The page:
By Ron Brooks
You've bought your tackle, spent money on bait, and actually convinced a fish to bite your hook. He's hooked and running - now what do you do? Just how do you fight a fish? Lots of anglers don't catch a lot of fish because they don't know some simple procedures for fighting a fish. You need to use very tool you can when fighting a fish. If you do it right, the size of fish you can actually land on light tackle will amaze you!
Use Your TackleYou have fishing tackle for a reason. While in a number of places anglers still use a hand line, we have rods and reels to help us.
Your rod can be the most important part of your tackle when fighting a fish. The rod bends and gives when the fish runs away from you. You can move the rod, drop it down, lift it up, and let the bend in the rod give and take the shock off the line when a fish is fighting.
- Reel Reels - even inexpensive reels - have a drag system. That drag system is designed to allow line to be pulled off the reel. Adjustments on the drag will change the amount of pressure required to pull line off that reel. A properly adjusted drag will feed line when a fish runs and prevent the line from braking.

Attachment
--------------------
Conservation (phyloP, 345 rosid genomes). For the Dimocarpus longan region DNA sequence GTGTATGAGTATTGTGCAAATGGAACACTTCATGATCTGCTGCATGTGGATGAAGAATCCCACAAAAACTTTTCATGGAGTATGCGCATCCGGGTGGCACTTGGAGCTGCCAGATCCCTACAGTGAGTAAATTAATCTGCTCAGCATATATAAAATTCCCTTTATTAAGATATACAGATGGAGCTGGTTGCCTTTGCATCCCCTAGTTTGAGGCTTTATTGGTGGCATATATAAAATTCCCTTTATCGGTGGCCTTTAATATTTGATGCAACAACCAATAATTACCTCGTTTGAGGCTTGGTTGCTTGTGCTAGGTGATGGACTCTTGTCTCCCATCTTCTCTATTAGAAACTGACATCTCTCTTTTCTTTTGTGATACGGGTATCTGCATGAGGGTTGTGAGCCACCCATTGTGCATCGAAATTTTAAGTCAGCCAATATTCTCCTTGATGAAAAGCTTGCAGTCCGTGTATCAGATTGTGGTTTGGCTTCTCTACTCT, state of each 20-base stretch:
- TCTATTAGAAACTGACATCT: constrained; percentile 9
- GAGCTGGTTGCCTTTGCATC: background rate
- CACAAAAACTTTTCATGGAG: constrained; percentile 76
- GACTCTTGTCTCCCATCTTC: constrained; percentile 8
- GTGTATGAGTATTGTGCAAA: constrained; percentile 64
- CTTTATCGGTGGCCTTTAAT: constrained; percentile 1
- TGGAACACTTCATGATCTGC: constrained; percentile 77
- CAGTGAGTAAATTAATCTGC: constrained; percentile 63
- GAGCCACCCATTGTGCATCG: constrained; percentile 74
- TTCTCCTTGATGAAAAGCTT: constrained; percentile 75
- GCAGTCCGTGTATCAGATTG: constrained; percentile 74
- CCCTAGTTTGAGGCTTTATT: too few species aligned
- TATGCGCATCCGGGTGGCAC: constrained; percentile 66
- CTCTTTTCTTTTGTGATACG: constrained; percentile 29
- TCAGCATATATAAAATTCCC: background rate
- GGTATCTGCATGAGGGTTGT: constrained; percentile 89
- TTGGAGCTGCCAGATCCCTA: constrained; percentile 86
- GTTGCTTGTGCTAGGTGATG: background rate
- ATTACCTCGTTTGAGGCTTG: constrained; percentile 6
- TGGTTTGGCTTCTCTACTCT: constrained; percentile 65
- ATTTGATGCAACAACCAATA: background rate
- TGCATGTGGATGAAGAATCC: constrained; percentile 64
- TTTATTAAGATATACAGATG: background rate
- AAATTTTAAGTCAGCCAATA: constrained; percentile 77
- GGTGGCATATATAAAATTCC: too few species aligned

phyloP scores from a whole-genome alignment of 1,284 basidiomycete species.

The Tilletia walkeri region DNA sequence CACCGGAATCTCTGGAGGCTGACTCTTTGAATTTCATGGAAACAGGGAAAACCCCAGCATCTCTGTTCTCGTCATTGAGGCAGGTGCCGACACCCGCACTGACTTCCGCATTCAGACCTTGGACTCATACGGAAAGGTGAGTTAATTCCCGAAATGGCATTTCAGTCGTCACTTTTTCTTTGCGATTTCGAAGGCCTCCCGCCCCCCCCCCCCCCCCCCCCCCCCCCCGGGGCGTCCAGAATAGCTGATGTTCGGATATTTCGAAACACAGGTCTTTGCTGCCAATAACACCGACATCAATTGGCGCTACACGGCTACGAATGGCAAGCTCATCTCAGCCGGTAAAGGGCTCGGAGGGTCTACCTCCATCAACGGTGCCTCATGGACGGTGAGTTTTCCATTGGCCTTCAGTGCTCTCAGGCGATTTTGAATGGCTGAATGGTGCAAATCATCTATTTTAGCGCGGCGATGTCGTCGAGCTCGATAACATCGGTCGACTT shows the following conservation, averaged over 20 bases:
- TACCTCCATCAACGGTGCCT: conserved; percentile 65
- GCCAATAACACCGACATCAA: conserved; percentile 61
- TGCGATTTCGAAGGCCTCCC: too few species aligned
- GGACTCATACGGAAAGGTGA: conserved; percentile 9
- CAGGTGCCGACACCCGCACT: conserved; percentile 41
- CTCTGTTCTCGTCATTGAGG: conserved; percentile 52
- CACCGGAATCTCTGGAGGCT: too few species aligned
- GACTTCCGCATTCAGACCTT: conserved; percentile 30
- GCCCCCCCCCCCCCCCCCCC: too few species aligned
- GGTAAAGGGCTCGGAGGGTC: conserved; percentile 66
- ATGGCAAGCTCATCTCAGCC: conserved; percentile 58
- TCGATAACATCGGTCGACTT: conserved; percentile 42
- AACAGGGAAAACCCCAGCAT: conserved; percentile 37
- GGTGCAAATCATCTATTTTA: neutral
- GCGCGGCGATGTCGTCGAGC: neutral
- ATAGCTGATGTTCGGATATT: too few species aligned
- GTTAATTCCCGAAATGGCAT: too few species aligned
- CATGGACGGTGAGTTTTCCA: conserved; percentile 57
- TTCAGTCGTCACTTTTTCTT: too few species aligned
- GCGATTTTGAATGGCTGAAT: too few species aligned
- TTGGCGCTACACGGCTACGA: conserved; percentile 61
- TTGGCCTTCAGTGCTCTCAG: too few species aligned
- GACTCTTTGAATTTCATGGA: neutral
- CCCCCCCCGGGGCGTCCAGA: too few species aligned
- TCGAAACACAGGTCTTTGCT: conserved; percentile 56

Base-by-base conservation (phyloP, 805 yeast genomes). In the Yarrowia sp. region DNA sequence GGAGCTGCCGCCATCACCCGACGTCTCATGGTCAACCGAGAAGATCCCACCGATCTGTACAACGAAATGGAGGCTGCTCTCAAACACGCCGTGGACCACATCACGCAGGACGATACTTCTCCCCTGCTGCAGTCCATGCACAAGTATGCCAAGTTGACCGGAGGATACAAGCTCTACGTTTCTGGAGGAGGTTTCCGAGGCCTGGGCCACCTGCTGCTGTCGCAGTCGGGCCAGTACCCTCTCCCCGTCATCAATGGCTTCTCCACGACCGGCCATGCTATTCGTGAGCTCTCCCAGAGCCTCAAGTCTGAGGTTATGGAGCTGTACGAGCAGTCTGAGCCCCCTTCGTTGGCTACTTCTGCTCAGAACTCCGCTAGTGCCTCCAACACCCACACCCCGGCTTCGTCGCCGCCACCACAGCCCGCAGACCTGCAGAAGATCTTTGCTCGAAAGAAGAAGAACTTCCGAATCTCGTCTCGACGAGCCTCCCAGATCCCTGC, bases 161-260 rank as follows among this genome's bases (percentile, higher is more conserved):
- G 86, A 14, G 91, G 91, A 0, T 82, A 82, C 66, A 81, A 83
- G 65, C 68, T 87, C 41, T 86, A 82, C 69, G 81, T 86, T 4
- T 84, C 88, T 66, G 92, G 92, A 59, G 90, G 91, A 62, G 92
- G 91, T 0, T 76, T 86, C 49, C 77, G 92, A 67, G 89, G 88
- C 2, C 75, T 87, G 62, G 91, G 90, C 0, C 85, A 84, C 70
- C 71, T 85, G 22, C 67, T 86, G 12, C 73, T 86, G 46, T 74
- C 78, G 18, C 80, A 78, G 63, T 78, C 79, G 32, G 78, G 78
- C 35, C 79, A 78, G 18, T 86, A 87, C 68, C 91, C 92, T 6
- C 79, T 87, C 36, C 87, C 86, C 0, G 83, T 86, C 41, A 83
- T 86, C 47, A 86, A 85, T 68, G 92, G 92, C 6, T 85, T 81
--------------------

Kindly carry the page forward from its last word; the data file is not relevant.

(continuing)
Speaking of your line, it actually plays a part in the fish fight as well. You need to know and understand what your line is going to do under pressure. Monofilament and fluorocarbon line have stretch in them - an amazing amount of stretch. That's not a bad thing; it is simply something you need to know. You can use that stretch to your advantage. That stretching coupled with the reel's drag system will prevent your line from breaking as the fish fights. Braided line, unlike monofilament, has virtually zero stretch. That lack of stretch will cause a break if you do not know how to handle a fish on braided line.
Use Give and TakeWhat do I mean by "give and take"? I mean that sometimes when fighting a fish you have to give and sometimes you have to take. If your tackle is set up right, when the fish runs away from you, give; give to him; allow the rod to drop a bit; let the drag do its job and give him some line. But if the fish is moving toward you, take! Take up any slack line and reel to keep a tight line!
Pump and WindThis is the process of pulling back on the rod and moving the fish toward you. When the rod get's high in the air, begin reeling as you let the rod back down. Pump up with the rod and wind down with the reel. The key here is to keep the same amount of pressure on the fish. You have probably had someone tell you to "keep the line tight" while you are fighting a fish. They are exactly right. With a small amount of practice you can learn to keep that line tight and pump and wind - and you can learn it right in your own yard:
- Tie the end of your line to a tree trunk or a fence post - anything solid that won't move.
- Let line off the reel and move as far away from where you tied the line as you can - maybe 100 feet or so.
- As you stand far away from the tree, reel the line onto the reel and get a tight line to the tree or fence post - no slack and no drooping.